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Longman & Eagle: Chef Jared Wentworth

Longman & Eagle: Chef Jared Wentworth

Chef Jared Wentworth is smiling. A lot. He is sitting in the back dining room of Longman & Eagle, his award winning gastro pub in Chicago’s Logan Square neighborhood. It is just days after Michelin awarded him a coveted Star ranking for the third year running. He admits to having a bit of a “chef’s ego” but is otherwise humble about the ranking and other accolades. For him, the praise simply affirms that he has taken the right path in life, that he makes food people understand and enjoy. And yet, the Michelin Star is recognition worthy of a party, and partying is something they do well at Longman & Eagle.

“You can be loud as hell in this place,” Wentworth says. So when you come, come ready for a good time. The libation of choice at L & E is whiskey. It stocks nearly 150 varieties, 38 available on a daily basis. “If you put whisky in front of anyone, including myself, me or my cooks, we’ll drink it,” says Wentworth, “Like That.” The party pervasive attitude is just part of what makes Longman & Eagle increasingly successful.

The other is Wentworth’s emphasis on affordable, fresh and challenging food. For Wentworth, local and sustainable are more than catch phrases. He attempts to source as close to Chicago as possible, preferably within 300 miles. He admits that it’s neither easy nor the cheapest way to run a restaurant.

“At the same point, it’s the right thing to do,” he says “and it comes out in the food. The food tastes all that much better.”

Food cost hovers around 45 percent at L & E, higher than the 32 percent Wentworth cites as an industry average. It’s a cost that Longman & Eagle takes on the chin. Wentworth says no one involved in the restaurant is concerned about getting rich and they never pass along sourcing costs to customers.

But they are concerned with providing customers an amazing meal. As such, Wentworth buys only free range, preferring to procure whole animals and butcher them onsite. “There is no Sysco truck pulling up with just random parts of animals,” he says. “You definitely have more profound respect for something when you’re looking at it in the eye.”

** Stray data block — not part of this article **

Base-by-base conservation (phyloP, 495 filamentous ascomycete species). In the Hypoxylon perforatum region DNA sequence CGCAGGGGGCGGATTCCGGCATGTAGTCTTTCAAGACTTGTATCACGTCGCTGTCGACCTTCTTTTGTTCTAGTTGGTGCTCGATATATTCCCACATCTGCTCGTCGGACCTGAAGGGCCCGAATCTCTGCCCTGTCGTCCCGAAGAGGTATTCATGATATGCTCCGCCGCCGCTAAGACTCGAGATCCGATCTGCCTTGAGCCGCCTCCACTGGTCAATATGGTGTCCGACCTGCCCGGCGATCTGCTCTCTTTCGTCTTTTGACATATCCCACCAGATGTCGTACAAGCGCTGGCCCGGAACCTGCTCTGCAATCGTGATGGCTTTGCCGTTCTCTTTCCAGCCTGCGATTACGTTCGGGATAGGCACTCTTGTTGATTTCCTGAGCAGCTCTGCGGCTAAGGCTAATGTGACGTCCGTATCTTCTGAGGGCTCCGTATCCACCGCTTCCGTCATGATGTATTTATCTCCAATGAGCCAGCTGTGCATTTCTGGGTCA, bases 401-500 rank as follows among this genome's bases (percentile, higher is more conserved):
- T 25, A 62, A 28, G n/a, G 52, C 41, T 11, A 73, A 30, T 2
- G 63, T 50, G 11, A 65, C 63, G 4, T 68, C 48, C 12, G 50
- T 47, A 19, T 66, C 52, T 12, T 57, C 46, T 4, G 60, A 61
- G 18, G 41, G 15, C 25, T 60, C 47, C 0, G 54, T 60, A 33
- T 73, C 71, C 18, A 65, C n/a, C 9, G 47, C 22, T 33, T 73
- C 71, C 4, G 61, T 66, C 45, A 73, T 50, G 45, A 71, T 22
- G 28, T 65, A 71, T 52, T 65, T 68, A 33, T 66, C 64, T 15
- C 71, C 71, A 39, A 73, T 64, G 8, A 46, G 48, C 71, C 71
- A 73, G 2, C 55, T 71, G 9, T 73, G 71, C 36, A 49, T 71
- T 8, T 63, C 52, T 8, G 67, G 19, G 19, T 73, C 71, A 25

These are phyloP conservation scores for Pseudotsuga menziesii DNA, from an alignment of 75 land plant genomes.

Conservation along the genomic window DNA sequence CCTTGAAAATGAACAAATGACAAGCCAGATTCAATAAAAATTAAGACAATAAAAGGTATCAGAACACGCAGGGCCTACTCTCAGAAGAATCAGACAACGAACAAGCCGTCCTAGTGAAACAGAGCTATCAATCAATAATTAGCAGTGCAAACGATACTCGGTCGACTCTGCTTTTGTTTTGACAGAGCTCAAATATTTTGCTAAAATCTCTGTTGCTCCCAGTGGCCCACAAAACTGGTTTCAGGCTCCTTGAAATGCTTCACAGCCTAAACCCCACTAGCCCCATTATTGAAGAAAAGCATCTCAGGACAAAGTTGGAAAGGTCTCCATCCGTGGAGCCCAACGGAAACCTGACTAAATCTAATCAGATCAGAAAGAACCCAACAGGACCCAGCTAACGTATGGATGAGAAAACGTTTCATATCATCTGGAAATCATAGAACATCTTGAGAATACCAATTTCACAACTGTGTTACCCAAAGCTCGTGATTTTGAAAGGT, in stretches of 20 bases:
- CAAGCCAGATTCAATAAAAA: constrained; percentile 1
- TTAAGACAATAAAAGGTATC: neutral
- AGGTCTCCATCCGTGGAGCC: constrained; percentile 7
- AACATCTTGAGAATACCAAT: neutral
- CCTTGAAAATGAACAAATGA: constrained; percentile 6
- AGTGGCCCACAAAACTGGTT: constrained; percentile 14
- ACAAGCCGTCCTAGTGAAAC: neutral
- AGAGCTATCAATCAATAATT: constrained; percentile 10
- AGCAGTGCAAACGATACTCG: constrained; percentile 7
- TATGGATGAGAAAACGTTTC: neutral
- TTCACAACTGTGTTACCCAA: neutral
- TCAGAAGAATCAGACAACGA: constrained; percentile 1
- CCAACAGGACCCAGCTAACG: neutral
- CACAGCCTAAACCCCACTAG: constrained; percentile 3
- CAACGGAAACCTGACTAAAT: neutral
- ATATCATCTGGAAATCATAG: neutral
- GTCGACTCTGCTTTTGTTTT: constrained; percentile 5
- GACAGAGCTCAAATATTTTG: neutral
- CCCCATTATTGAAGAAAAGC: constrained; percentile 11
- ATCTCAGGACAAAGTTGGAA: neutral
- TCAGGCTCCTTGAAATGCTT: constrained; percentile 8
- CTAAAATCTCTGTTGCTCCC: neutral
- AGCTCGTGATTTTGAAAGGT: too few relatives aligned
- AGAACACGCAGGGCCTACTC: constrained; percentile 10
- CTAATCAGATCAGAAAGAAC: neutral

Wentworth began to adopt his sustainable philosophy while working in the Pacific Northwest, but credits grocery store chicken as the impetus for whole animal sourcing. He recalls working all day with beautiful blue breast chicken only to get home and “slop this shit from the grocery store out, and I’m like I can’t even eat this. It doesn’t look like chicken. It’s just slimy, it’s gross.”

Wentworth doesn’t suffer gross, but he does enjoy challenging pallets with unique proteins. One of his favorite alternatives is duck testicle, featured each spring at Longman & Eagle. The dish exemplifies his “simple, harmonious and balanced” approach to cooking, taking three or four ingredients to build an entree.

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“I think the challenging part of an ingredient is getting over the mind’s perception that it’s gonna taste yucky,” explains Wentworth. He prepares duck testicles like he would duck itself, using classic ingredients like cherries and reduction sauces. “They are really good. They taste like a little sausage, a little duck sausage. They’re delicious. The texture is great.”

Wentworth, 38, also enjoys challenging himself. His career, begun as a dishwasher in a Cape Cod clam shack, now spans over 20 years. This spring, Wentworth and his partners at L & E are opening The Promontory in Chicago’s historic Hyde Park. “We’re doing modern kinda takes on rustic peasant foods,” he says, “and turning them elegant.” The restaurant will feature a large open-hearth, a first for the chef, allowing Wentworth to create grandma focused and elegant rustic meals.

The Promontory will also feature a 600-seat concert venue above the restaurant. “We are running at the South Side full force,” Wentworth says, “and we’ll see what happens.” And chances are, whatever happens, there will be whiskey. Lots of it.

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